The continuing downfall of General Motors in recent months has led to some serious scrambling at the carmaker’s subsidiary brands as each struggles to keep its head above water as the ship goes down. We saw it first with Hummer, which GM decided to offload as far back as the middle of last year, and subsequently we saw the Saab, Saturn and Opel brands start to deteriorate. Now it appears as though GM’s often forgotten subsidiary, Holden, may be next on the chopping block.

Holden, which operates in Australia but also produces the Pontiac G8 and several variants of that car for international sale, is on the brink of collapse according to Clive Matthew-Wilson, a local industry expert and author of the internationally recognized Dog & Lemon car buying guide.

GM’s Aussie subsidiary has already halved output at its Adelaide plant from 600 cars per day to just 310 and more reductions, including job cuts, are expected to come.

Speaking with the Sydney Morning Herald, Wilson predicted that the entire Australian automotive industry, which is supported by companies such as GM, Ford and Toyota, is not likely to recover from the current economic downturn, and that no amount of government interference can prevent the industry’s eventual downfall.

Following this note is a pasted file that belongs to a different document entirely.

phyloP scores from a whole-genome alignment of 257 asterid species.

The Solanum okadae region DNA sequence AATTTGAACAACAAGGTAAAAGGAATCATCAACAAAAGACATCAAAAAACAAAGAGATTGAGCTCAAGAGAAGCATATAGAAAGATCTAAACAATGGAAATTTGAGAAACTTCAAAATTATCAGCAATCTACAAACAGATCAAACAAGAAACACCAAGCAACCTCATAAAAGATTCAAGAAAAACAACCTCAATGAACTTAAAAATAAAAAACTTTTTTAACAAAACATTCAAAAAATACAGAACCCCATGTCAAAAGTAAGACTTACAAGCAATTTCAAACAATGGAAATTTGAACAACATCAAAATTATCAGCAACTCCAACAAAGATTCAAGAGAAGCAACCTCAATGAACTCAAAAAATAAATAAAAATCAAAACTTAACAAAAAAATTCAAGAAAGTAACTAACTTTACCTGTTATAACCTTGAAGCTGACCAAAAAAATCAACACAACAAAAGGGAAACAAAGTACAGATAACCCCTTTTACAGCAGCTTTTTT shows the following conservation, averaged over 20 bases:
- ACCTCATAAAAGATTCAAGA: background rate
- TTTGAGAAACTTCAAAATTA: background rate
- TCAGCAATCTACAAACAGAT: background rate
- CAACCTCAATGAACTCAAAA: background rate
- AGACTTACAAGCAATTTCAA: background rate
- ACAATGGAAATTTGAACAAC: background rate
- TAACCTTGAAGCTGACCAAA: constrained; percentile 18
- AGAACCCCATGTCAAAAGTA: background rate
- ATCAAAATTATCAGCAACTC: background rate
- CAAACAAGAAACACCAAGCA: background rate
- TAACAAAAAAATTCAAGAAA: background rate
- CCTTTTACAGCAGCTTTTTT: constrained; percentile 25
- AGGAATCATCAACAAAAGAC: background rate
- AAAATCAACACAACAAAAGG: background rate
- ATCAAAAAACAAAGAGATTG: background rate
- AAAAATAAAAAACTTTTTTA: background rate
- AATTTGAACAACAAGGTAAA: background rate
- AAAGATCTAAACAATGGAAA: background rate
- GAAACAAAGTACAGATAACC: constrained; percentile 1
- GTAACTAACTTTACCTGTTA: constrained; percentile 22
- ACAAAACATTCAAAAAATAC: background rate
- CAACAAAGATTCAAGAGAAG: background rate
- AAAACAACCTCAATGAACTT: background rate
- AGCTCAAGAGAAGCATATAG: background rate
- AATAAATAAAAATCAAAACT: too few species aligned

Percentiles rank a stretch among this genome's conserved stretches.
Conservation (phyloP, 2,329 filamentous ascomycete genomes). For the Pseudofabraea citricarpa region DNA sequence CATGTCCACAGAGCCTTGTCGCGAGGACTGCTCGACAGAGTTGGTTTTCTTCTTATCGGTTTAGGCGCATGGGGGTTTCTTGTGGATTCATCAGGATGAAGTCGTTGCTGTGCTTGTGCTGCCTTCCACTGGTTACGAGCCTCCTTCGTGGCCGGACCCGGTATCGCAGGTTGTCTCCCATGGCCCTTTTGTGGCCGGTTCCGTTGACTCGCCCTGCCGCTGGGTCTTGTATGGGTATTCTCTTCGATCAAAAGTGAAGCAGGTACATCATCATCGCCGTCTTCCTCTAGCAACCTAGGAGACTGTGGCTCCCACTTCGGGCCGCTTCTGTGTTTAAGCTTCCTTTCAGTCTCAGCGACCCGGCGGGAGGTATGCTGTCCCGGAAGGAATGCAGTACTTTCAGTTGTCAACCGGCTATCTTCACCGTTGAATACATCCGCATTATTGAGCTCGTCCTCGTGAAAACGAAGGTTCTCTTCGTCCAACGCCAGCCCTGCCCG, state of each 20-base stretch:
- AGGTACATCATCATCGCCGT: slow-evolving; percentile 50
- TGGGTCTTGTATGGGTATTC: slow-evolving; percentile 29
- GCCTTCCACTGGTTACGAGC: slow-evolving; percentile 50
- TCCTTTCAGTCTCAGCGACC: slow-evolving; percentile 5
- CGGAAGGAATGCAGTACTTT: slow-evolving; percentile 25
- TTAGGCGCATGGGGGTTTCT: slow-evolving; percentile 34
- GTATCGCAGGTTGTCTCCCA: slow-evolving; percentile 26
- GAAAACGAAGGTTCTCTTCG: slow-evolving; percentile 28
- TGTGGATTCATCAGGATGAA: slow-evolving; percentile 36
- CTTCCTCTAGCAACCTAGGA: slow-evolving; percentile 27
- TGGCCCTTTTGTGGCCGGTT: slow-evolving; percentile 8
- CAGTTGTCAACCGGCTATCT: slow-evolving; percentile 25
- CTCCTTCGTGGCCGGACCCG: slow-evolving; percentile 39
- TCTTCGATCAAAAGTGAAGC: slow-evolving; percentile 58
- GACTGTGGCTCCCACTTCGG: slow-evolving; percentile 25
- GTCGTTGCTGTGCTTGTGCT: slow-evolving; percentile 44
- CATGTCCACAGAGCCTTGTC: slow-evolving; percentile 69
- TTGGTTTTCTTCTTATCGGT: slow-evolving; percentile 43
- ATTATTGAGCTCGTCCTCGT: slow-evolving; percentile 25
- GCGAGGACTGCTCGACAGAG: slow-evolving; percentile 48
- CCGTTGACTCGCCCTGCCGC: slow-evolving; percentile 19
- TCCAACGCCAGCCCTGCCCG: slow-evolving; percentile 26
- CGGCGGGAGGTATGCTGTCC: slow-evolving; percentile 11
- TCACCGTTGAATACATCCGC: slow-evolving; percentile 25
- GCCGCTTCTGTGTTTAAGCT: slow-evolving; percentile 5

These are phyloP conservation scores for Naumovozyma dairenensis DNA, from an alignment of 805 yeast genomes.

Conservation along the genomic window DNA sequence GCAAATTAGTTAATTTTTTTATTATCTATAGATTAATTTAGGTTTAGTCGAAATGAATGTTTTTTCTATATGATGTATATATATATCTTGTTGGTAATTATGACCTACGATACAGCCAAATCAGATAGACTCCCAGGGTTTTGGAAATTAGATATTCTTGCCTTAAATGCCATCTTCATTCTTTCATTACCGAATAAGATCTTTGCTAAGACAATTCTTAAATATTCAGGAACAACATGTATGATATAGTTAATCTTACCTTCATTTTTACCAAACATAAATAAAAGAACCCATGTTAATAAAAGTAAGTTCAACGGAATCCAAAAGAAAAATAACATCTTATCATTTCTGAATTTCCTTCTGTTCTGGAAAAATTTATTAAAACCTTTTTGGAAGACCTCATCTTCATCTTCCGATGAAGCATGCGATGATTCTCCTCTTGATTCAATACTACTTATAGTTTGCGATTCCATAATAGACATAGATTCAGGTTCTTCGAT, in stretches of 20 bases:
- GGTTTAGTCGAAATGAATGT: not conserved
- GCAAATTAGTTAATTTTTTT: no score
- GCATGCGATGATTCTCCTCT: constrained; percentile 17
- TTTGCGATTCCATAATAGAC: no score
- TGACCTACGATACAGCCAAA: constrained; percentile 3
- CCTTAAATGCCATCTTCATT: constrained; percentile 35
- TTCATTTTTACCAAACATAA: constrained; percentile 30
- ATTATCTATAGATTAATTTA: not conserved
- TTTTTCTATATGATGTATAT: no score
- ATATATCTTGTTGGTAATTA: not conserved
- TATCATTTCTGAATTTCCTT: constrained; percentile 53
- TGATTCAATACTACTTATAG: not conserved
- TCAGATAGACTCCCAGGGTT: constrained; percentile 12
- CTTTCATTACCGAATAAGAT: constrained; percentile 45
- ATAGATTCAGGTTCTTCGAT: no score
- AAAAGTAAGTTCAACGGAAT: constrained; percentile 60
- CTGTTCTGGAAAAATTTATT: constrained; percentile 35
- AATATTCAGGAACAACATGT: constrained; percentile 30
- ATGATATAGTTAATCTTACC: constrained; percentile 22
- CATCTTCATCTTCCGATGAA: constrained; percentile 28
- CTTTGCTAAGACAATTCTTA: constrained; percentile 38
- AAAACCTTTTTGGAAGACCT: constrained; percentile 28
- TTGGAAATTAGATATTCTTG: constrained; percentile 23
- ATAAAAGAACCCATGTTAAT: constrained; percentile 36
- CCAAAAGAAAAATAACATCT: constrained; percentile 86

While GM's plight is no secret in automotive circles, Matthew-Wilson also claims that Ford’s Aussie division is not doing as well as it may appear, citing tumbling sales for the Blue Oval in the first quarter of this year. However, there is little argument against the fact that Ford still finds itself in a better situation than its other Detroit rivals, GM and Chrysler. Nevertheless, Matthew-Wilson is predicting that GM's Holden brand will be the first to slip, followed by Ford and then Toyota.

Historically, GM and Ford have competed head-to-head in the Australian market, particularly in the large rear-wheel-drive segment but now buyers are turning away from these cars and embracing more efficient, smaller vehicles. Currently, Ford is pondering introducing FWD to its famous Falcon nameplate, but if you talk to Clive Matthew-Wilson the point is moot, and the Australian car industry has reached the point of no return.